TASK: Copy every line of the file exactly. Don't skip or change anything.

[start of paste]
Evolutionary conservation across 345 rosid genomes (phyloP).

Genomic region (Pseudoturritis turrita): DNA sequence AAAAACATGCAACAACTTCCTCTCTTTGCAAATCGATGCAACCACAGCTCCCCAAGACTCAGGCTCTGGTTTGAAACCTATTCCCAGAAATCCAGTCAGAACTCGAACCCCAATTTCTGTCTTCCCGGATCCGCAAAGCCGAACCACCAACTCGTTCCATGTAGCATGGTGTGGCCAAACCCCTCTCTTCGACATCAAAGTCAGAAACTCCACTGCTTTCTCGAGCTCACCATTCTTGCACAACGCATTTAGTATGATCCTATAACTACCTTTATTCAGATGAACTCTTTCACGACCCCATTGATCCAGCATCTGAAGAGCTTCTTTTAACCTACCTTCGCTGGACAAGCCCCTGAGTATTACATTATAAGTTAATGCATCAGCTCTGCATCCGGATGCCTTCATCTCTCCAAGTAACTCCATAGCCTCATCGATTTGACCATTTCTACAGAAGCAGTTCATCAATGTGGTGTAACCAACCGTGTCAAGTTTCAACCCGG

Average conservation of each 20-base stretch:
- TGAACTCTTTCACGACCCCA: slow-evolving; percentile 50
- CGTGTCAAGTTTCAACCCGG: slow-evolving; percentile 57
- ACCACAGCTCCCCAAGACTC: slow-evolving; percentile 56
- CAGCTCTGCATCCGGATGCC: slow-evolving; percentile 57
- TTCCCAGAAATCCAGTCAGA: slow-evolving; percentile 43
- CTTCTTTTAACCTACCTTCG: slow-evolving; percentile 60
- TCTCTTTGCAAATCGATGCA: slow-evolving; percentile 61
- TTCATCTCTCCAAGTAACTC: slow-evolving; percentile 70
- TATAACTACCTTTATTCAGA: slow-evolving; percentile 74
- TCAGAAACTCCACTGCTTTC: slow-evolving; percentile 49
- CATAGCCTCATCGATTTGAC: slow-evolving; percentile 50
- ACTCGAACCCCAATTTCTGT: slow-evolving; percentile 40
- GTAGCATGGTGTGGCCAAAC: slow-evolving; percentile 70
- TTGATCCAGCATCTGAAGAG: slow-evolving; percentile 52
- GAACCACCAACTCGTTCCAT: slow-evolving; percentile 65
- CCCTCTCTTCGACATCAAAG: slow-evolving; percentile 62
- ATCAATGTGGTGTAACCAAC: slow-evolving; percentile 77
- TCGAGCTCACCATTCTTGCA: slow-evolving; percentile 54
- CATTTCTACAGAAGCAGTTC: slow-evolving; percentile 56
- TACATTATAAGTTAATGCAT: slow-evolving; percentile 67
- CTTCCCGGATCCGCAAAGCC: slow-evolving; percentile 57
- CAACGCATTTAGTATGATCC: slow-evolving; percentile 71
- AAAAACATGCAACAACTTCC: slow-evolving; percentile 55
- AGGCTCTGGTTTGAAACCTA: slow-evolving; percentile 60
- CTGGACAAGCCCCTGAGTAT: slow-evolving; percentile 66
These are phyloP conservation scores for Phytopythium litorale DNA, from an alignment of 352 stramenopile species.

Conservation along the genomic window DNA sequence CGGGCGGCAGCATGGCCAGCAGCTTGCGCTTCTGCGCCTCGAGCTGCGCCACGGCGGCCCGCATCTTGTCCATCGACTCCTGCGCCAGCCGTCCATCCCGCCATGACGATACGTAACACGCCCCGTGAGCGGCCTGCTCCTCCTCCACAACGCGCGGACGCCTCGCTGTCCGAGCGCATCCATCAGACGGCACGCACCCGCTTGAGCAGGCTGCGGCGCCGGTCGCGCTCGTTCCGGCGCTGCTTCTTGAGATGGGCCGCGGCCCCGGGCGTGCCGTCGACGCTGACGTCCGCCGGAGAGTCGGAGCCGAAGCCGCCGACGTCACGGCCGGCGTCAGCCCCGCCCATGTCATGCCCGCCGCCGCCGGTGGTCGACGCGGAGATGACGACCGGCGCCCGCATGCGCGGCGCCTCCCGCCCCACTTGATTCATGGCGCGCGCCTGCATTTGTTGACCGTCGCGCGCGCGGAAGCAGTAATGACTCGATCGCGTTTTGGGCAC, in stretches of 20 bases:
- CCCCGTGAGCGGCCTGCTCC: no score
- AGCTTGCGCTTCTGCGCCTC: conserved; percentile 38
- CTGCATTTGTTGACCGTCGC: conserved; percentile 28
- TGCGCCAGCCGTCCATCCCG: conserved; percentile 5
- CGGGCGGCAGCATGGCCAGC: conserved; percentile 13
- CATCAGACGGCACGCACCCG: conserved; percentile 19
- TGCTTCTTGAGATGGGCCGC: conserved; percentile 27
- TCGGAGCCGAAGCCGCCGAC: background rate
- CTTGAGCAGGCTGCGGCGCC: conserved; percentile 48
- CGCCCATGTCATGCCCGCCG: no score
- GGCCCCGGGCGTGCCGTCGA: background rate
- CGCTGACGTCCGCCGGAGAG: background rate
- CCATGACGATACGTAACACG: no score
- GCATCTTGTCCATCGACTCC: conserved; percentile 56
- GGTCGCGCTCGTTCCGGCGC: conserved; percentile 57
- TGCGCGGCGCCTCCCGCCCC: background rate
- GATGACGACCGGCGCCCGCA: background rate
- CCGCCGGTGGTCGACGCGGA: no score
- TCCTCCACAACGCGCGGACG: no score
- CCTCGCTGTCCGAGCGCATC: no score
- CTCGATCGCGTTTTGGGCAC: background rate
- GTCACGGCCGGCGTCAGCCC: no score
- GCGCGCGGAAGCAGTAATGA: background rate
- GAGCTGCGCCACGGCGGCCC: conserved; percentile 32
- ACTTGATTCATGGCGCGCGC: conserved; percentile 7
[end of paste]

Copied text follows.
Evolutionary conservation across 345 rosid genomes (phyloP).

Genomic region (Pseudoturritis turrita): DNA sequence AAAAACATGCAACAACTTCCTCTCTTTGCAAATCGATGCAACCACAGCTCCCCAAGACTCAGGCTCTGGTTTGAAACCTATTCCCAGAAATCCAGTCAGAACTCGAACCCCAATTTCTGTCTTCCCGGATCCGCAAAGCCGAACCACCAACTCGTTCCATGTAGCATGGTGTGGCCAAACCCCTCTCTTCGACATCAAAGTCAGAAACTCCACTGCTTTCTCGAGCTCACCATTCTTGCACAACGCATTTAGTATGATCCTATAACTACCTTTATTCAGATGAACTCTTTCACGACCCCATTGATCCAGCATCTGAAGAGCTTCTTTTAACCTACCTTCGCTGGACAAGCCCCTGAGTATTACATTATAAGTTAATGCATCAGCTCTGCATCCGGATGCCTTCATCTCTCCAAGTAACTCCATAGCCTCATCGATTTGACCATTTCTACAGAAGCAGTTCATCAATGTGGTGTAACCAACCGTGTCAAGTTTCAACCCGG

Average conservation of each 20-base stretch:
- TGAACTCTTTCACGACCCCA: slow-evolving; percentile 50
- CGTGTCAAGTTTCAACCCGG: slow-evolving; percentile 57
- ACCACAGCTCCCCAAGACTC: slow-evolving; percentile 56
- CAGCTCTGCATCCGGATGCC: slow-evolving; percentile 57
- TTCCCAGAAATCCAGTCAGA: slow-evolving; percentile 43
- CTTCTTTTAACCTACCTTCG: slow-evolving; percentile 60
- TCTCTTTGCAAATCGATGCA: slow-evolving; percentile 61
- TTCATCTCTCCAAGTAACTC: slow-evolving; percentile 70
- TATAACTACCTTTATTCAGA: slow-evolving; percentile 74
- TCAGAAACTCCACTGCTTTC: slow-evolving; percentile 49
- CATAGCCTCATCGATTTGAC: slow-evolving; percentile 50
- ACTCGAACCCCAATTTCTGT: slow-evolving; percentile 40
- GTAGCATGGTGTGGCCAAAC: slow-evolving; percentile 70
- TTGATCCAGCATCTGAAGAG: slow-evolving; percentile 52
- GAACCACCAACTCGTTCCAT: slow-evolving; percentile 65
- CCCTCTCTTCGACATCAAAG: slow-evolving; percentile 62
- ATCAATGTGGTGTAACCAAC: slow-evolving; percentile 77
- TCGAGCTCACCATTCTTGCA: slow-evolving; percentile 54
- CATTTCTACAGAAGCAGTTC: slow-evolving; percentile 56
- TACATTATAAGTTAATGCAT: slow-evolving; percentile 67
- CTTCCCGGATCCGCAAAGCC: slow-evolving; percentile 57
- CAACGCATTTAGTATGATCC: slow-evolving; percentile 71
- AAAAACATGCAACAACTTCC: slow-evolving; percentile 55
- AGGCTCTGGTTTGAAACCTA: slow-evolving; percentile 60
- CTGGACAAGCCCCTGAGTAT: slow-evolving; percentile 66
These are phyloP conservation scores for Phytopythium litorale DNA, from an alignment of 352 stramenopile species.

Conservation along the genomic window DNA sequence CGGGCGGCAGCATGGCCAGCAGCTTGCGCTTCTGCGCCTCGAGCTGCGCCACGGCGGCCCGCATCTTGTCCATCGACTCCTGCGCCAGCCGTCCATCCCGCCATGACGATACGTAACACGCCCCGTGAGCGGCCTGCTCCTCCTCCACAACGCGCGGACGCCTCGCTGTCCGAGCGCATCCATCAGACGGCACGCACCCGCTTGAGCAGGCTGCGGCGCCGGTCGCGCTCGTTCCGGCGCTGCTTCTTGAGATGGGCCGCGGCCCCGGGCGTGCCGTCGACGCTGACGTCCGCCGGAGAGTCGGAGCCGAAGCCGCCGACGTCACGGCCGGCGTCAGCCCCGCCCATGTCATGCCCGCCGCCGCCGGTGGTCGACGCGGAGATGACGACCGGCGCCCGCATGCGCGGCGCCTCCCGCCCCACTTGATTCATGGCGCGCGCCTGCATTTGTTGACCGTCGCGCGCGCGGAAGCAGTAATGACTCGATCGCGTTTTGGGCAC, in stretches of 20 bases:
- CCCCGTGAGCGGCCTGCTCC: no score
- AGCTTGCGCTTCTGCGCCTC: conserved; percentile 38
- CTGCATTTGTTGACCGTCGC: conserved; percentile 28
- TGCGCCAGCCGTCCATCCCG: conserved; percentile 5
- CGGGCGGCAGCATGGCCAGC: conserved; percentile 13
- CATCAGACGGCACGCACCCG: conserved; percentile 19
- TGCTTCTTGAGATGGGCCGC: conserved; percentile 27
- TCGGAGCCGAAGCCGCCGAC: background rate
- CTTGAGCAGGCTGCGGCGCC: conserved; percentile 48
- CGCCCATGTCATGCCCGCCG: no score
- GGCCCCGGGCGTGCCGTCGA: background rate
- CGCTGACGTCCGCCGGAGAG: background rate
- CCATGACGATACGTAACACG: no score
- GCATCTTGTCCATCGACTCC: conserved; percentile 56
- GGTCGCGCTCGTTCCGGCGC: conserved; percentile 57
- TGCGCGGCGCCTCCCGCCCC: background rate
- GATGACGACCGGCGCCCGCA: background rate
- CCGCCGGTGGTCGACGCGGA: no score
- TCCTCCACAACGCGCGGACG: no score
- CCTCGCTGTCCGAGCGCATC: no score
- CTCGATCGCGTTTTGGGCAC: background rate
- GTCACGGCCGGCGTCAGCCC: no score
- GCGCGCGGAAGCAGTAATGA: background rate
- GAGCTGCGCCACGGCGGCCC: conserved; percentile 32
- ACTTGATTCATGGCGCGCGC: conserved; percentile 7